Pirti, Andy

Cultural promoter and librarian-archivist born in Akulivik (Nunavik) in 1974.

Andy Pirti was born in 1974 in Akulivik, a village on the southwest coast of Hudson’s Bay in Nunavik. He family originates from Cape Smith in actual Nunavut. After graduating from the Arsaniq high school in Kangiqsujuaq in 1993, he moved to Montréal, studying social sciences at the Marie-Victorin Cégep. In 2013 he graduated in business management after a 4-year program in Vanier Cégep, still in Montréal.

After working as an investment accountant for Makivik Corporation from 2007 to 2011, he became an assistant treasurer for Anthony Ittoshat (2011-2013) and then treasurer for six years (2014-2020), still in Makivik Corporation. In 2001, Andy Pirti was briefly a librarian-archivist for the Avataq Cultural Institute and during this time wrote a trilingual article (Inuktitut, English and French) entitled: « Our culture. Inuktitut, Our Mother Tongue : Ours to Preserve = L’inuttitut, notre langue maternelle. À nous de la conserver » which was published in Makivik Magazine (2002). In this article, he presents Avataq Cultural Institute’s project since the end of the 1990s : to compile an Inuit  lexicon. An other article « L’inuktitut, notre belle langue maternelle », published in 2009 in Nunavik. Guide touristique officiel 2009-2010 also discusses the importance of language preservation.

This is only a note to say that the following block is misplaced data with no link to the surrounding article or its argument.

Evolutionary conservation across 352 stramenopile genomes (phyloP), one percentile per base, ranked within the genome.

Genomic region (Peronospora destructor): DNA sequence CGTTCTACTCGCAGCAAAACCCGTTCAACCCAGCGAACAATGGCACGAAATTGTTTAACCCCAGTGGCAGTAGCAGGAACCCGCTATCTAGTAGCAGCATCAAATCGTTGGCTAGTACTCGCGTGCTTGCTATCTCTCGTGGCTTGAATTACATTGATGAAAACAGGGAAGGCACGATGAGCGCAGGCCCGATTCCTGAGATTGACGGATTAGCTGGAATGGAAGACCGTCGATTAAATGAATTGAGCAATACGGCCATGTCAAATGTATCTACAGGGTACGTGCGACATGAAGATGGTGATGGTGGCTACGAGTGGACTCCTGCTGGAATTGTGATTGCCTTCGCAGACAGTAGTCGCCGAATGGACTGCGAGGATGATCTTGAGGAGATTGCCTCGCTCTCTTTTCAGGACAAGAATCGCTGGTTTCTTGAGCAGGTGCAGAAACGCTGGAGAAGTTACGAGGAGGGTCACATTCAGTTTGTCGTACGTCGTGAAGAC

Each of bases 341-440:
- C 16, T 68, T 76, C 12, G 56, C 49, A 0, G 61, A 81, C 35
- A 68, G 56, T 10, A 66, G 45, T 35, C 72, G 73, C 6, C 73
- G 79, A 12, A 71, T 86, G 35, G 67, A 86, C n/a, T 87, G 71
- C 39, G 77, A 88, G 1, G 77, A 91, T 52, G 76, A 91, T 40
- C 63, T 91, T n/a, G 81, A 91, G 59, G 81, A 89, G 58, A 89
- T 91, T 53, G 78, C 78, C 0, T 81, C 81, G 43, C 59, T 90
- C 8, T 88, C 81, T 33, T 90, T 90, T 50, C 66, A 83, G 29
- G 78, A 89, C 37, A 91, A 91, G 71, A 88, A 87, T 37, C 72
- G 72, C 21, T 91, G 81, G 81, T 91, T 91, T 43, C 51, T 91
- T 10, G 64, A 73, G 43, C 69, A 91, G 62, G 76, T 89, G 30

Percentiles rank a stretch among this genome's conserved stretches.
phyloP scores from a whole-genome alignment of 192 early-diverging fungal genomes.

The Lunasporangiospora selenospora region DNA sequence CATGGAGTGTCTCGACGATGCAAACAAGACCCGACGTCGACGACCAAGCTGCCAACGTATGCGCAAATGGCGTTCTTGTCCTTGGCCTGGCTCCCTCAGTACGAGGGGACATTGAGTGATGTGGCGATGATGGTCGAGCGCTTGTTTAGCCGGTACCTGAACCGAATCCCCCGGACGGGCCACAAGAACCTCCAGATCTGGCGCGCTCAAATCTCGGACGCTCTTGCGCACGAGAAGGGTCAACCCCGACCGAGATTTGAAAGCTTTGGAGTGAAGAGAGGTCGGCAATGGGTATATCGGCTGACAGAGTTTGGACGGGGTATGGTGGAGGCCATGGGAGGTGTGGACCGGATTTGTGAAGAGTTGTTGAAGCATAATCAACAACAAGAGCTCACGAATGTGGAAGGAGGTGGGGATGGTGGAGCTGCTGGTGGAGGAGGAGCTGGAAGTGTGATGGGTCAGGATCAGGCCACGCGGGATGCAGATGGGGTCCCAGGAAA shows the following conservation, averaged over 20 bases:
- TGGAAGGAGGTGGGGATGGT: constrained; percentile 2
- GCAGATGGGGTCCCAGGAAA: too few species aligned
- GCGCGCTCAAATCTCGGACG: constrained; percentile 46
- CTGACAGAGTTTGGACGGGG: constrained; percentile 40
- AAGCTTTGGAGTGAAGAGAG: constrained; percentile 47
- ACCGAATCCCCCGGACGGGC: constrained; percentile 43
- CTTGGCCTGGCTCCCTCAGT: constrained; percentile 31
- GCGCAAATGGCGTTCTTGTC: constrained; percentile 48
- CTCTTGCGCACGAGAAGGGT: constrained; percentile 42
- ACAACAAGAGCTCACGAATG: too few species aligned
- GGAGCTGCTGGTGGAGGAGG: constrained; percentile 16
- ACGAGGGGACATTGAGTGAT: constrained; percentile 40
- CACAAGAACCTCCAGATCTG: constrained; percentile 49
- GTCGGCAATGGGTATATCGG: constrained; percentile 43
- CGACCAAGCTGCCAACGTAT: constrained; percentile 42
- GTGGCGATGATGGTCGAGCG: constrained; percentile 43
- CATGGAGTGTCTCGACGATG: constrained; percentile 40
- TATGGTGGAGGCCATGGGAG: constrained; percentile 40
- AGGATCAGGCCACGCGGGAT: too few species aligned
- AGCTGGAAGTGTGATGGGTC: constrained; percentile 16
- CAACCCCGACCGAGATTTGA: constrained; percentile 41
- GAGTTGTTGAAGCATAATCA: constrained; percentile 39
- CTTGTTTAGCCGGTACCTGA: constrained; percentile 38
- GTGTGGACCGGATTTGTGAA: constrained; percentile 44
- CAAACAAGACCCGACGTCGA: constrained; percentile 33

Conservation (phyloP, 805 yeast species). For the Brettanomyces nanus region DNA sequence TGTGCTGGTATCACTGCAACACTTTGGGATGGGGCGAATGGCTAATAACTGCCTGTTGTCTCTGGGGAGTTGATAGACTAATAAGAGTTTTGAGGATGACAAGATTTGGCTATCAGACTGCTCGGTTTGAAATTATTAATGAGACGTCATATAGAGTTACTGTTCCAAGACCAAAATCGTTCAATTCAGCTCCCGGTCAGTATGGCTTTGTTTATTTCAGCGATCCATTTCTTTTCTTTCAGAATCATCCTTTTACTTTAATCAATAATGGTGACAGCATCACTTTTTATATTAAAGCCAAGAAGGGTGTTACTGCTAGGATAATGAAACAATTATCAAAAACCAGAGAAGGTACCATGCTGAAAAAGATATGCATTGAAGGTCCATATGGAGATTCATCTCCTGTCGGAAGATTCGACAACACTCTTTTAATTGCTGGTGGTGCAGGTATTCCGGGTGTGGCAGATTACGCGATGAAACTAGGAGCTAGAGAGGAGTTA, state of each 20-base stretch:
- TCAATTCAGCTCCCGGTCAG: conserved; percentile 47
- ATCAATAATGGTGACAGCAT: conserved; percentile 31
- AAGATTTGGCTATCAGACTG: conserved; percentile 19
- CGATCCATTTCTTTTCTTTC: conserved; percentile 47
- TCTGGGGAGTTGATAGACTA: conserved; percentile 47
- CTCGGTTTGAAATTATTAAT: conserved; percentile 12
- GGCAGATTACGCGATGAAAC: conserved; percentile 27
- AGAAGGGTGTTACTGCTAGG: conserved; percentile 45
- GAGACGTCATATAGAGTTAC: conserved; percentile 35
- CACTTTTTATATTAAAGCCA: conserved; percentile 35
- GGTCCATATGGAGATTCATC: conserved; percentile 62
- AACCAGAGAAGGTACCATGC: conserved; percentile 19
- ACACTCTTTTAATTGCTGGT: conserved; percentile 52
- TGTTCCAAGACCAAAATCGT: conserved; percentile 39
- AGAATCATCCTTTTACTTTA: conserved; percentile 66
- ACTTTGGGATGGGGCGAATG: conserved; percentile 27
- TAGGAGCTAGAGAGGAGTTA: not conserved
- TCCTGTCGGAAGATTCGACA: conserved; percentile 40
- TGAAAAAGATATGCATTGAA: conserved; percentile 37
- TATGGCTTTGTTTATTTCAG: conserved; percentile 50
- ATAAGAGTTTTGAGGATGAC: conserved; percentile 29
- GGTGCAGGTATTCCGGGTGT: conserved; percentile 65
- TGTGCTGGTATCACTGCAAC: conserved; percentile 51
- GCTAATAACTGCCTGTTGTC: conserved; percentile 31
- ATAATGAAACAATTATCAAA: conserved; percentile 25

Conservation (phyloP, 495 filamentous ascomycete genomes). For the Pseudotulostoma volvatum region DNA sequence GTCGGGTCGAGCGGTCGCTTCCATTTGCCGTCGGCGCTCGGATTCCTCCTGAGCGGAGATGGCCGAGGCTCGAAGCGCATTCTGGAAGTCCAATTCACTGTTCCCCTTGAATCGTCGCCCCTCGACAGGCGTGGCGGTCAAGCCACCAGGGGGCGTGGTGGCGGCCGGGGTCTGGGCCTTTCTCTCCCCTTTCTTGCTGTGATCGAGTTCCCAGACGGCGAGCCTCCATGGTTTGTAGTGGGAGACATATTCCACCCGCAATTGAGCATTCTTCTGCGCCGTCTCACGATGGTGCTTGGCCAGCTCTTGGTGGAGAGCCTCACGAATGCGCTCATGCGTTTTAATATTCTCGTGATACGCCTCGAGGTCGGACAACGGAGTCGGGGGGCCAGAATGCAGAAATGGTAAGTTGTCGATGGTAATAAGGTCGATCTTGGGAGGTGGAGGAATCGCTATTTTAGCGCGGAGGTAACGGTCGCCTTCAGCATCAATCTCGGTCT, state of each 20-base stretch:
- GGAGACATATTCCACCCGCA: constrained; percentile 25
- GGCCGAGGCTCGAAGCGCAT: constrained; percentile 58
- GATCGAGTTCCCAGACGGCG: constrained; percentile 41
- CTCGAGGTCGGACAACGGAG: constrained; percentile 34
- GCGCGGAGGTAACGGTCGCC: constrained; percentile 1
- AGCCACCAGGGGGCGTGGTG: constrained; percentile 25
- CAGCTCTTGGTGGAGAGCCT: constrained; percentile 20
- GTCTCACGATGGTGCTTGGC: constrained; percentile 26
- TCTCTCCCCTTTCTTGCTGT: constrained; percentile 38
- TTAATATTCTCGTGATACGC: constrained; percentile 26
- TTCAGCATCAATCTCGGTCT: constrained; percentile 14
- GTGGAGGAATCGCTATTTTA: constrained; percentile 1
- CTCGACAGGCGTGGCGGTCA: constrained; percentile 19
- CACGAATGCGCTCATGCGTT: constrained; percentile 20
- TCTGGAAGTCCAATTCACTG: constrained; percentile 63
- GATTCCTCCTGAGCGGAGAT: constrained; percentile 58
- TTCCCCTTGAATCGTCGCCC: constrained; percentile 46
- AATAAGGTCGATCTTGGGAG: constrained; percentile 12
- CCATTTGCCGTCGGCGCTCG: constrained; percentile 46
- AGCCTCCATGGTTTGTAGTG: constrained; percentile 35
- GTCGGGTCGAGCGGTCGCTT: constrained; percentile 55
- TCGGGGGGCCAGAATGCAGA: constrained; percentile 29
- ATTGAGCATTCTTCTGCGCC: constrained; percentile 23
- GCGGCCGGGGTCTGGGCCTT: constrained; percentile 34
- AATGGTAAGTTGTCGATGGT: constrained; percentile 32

Since 2005, Andy Pirti has been actively involved with the Inuit Association of Montréal, an organization working to preserve Inuit cultural traditions in an urban environment far from Nunavik, and spends time himself engaged in traditional activities, especially ice fishing.

This biography is based on the available written material during a collective research carried out during 2018-2021. It is possible that mistakes and facts need to be corrected. If you notice an error, or if you wish to correct something in an author's biography, please write to us at imaginairedunord@uqam.ca and we will be happy to do so. This is how we will be able to have more precise presentations, and to better promote Inuit culture.

(c) International Laboratory for Research on Images of the North, Winter and the Arctic, Université du Québec à Montréal, 2018-2021, Daniel Chartier and al.